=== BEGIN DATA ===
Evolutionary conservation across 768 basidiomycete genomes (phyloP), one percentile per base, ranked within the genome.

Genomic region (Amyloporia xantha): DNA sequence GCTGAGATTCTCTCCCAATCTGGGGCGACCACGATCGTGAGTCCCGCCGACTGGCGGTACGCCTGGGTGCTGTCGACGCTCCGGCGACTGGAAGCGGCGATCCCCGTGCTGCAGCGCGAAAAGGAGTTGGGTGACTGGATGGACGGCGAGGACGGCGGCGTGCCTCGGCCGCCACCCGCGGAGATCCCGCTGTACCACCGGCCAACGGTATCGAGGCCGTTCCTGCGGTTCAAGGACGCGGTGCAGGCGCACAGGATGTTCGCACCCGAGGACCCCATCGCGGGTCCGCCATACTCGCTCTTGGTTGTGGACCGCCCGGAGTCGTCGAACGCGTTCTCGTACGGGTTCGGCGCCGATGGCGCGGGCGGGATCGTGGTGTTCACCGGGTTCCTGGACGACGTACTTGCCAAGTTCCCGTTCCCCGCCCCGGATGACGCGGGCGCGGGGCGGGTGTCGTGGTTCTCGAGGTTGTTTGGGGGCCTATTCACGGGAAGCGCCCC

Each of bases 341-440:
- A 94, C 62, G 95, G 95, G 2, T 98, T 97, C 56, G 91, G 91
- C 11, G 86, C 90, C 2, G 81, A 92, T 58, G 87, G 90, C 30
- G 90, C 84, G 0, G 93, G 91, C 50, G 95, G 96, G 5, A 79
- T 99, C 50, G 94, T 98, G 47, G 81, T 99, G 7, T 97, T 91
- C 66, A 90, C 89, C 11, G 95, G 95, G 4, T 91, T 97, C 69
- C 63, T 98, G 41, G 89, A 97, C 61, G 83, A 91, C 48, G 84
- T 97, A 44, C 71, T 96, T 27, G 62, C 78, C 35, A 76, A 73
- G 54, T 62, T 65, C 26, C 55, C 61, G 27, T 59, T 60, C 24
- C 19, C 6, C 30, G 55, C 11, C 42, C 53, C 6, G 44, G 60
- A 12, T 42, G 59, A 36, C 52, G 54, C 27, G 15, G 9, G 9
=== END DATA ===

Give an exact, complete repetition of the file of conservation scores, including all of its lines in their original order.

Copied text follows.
Evolutionary conservation across 768 basidiomycete genomes (phyloP), one percentile per base, ranked within the genome.

Genomic region (Amyloporia xantha): DNA sequence GCTGAGATTCTCTCCCAATCTGGGGCGACCACGATCGTGAGTCCCGCCGACTGGCGGTACGCCTGGGTGCTGTCGACGCTCCGGCGACTGGAAGCGGCGATCCCCGTGCTGCAGCGCGAAAAGGAGTTGGGTGACTGGATGGACGGCGAGGACGGCGGCGTGCCTCGGCCGCCACCCGCGGAGATCCCGCTGTACCACCGGCCAACGGTATCGAGGCCGTTCCTGCGGTTCAAGGACGCGGTGCAGGCGCACAGGATGTTCGCACCCGAGGACCCCATCGCGGGTCCGCCATACTCGCTCTTGGTTGTGGACCGCCCGGAGTCGTCGAACGCGTTCTCGTACGGGTTCGGCGCCGATGGCGCGGGCGGGATCGTGGTGTTCACCGGGTTCCTGGACGACGTACTTGCCAAGTTCCCGTTCCCCGCCCCGGATGACGCGGGCGCGGGGCGGGTGTCGTGGTTCTCGAGGTTGTTTGGGGGCCTATTCACGGGAAGCGCCCC

Each of bases 341-440:
- A 94, C 62, G 95, G 95, G 2, T 98, T 97, C 56, G 91, G 91
- C 11, G 86, C 90, C 2, G 81, A 92, T 58, G 87, G 90, C 30
- G 90, C 84, G 0, G 93, G 91, C 50, G 95, G 96, G 5, A 79
- T 99, C 50, G 94, T 98, G 47, G 81, T 99, G 7, T 97, T 91
- C 66, A 90, C 89, C 11, G 95, G 95, G 4, T 91, T 97, C 69
- C 63, T 98, G 41, G 89, A 97, C 61, G 83, A 91, C 48, G 84
- T 97, A 44, C 71, T 96, T 27, G 62, C 78, C 35, A 76, A 73
- G 54, T 62, T 65, C 26, C 55, C 61, G 27, T 59, T 60, C 24
- C 19, C 6, C 30, G 55, C 11, C 42, C 53, C 6, G 44, G 60
- A 12, T 42, G 59, A 36, C 52, G 54, C 27, G 15, G 9, G 9